Jealous St Helens dad killed his wife before hanging himself

Mark Langtree
Mark Langtree
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  • Depressed dad feared his wife was cheating on him
  • Couple’s marriage had been troubled but they stayed together for their children
  • Mark Langtree had apparently made an attempt on his life weeks earlier
  • Nicola Langtree told her father she was planning a ‘quickie divorce’

A father-of-two born in St Helens strangled his wife then hanged himself days before she was due to move out of the family home, an inquest heard.

Mark Langtree, who was struggling to come to terms with his failing marriage, was being treated for depression.

We are truly sorry. I know it’s an awful thing what happened but deep down he was a good man

John Langtree, Mark’s dad

A Bolton inquest into the couple’s deaths heard the 38-year-old businessman, who was born and raised in Prescot, had attempted suicide months before.

And a police investigation found he had searched “murder-suicide” on the internet hours before the tragic events in November last year.

Assistant coroner Rachel Griffin heard the relationship between Mr Langtree and his wife Nicola, who had been married for 11 years with two children, had deteriorated throughout the year.

They had remained in the family home in Wigan for the sake of their two children – Mia, 11 and Freya, eight – but were sleeping in separate bedrooms.

The court heard Mr Langtree believed his wife was having an affair and had started “stalking” her by hanging around outside her place of work and checking her phone and e-mails for messages.

In July, Mrs Langtree found her husband in the garage of their home having apparently attempted to take his own life.

His father, John Langtree, described this incident as a “cry for help”. And Mark admitted he had consumed a quantity of pills and alcohol.

Mr Langtree senior had earlier apologised for his son’s actions. He had said: “We are truly sorry. I know it’s an awful thing what happened but deep down he was a good man.”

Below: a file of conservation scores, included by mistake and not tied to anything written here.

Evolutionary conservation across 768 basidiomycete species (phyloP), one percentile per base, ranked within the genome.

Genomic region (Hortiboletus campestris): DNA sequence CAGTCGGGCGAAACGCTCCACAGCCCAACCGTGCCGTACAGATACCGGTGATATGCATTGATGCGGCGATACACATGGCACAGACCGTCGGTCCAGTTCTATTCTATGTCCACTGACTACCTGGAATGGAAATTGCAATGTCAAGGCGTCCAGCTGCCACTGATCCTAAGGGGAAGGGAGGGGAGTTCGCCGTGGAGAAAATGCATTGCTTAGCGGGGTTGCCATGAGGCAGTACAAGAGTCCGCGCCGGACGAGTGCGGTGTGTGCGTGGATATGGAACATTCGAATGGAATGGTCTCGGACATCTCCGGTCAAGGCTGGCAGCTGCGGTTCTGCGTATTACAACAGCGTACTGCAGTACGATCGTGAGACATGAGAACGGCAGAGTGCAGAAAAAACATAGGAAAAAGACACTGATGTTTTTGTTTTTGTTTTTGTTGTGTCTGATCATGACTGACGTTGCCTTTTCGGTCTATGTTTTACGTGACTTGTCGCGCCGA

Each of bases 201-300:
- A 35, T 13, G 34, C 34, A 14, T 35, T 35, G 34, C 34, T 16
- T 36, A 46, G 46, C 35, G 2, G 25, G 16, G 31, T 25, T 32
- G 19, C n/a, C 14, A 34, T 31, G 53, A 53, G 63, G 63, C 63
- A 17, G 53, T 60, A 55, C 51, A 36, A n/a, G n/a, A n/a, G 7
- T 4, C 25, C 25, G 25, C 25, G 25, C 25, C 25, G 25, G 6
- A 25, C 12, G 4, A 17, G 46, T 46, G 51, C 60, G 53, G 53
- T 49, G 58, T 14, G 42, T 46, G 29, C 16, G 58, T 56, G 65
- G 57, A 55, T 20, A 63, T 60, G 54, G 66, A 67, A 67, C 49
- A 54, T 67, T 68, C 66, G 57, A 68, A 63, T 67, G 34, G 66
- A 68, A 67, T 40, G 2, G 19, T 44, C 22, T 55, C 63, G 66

In the weeks before their death, medical experts said Mr Langtree had accepted what had happened in July and was referring to it as “reaching rock bottom”.

But he had told of a fresh focus in life and following a family holiday had harboured hopes of keeping his marriage alive.

However, Mrs Langtree had started divorce proceedings and her husband had been issued with a solicitor’s letter, the court heard.

On November 12 the children were with Mr Langtree’s parents and at about 7pm had chatted on the phone with Mr and Mrs Langtree.

Mr Byrne said on the same day his daughter had told him she would be talking to her husband later to discuss details of their “quickie divorce”.

The next morning, having not heard from his son, Mr Langtree called at the house after dropping the children off at school. He found his son and police officers later found Mrs Langtree in an upstairs bedroom.

Post-mortem examination revealed Mrs Langtree had injuries to her face and upper body and had died from strangulation with a ligature.

Mr Langtree had bruises on his hand consistent with having struck another individual.

Ms Griffin recorded verdicts of unlawful killing for Mrs Langtree and hanging for Mr Langtree.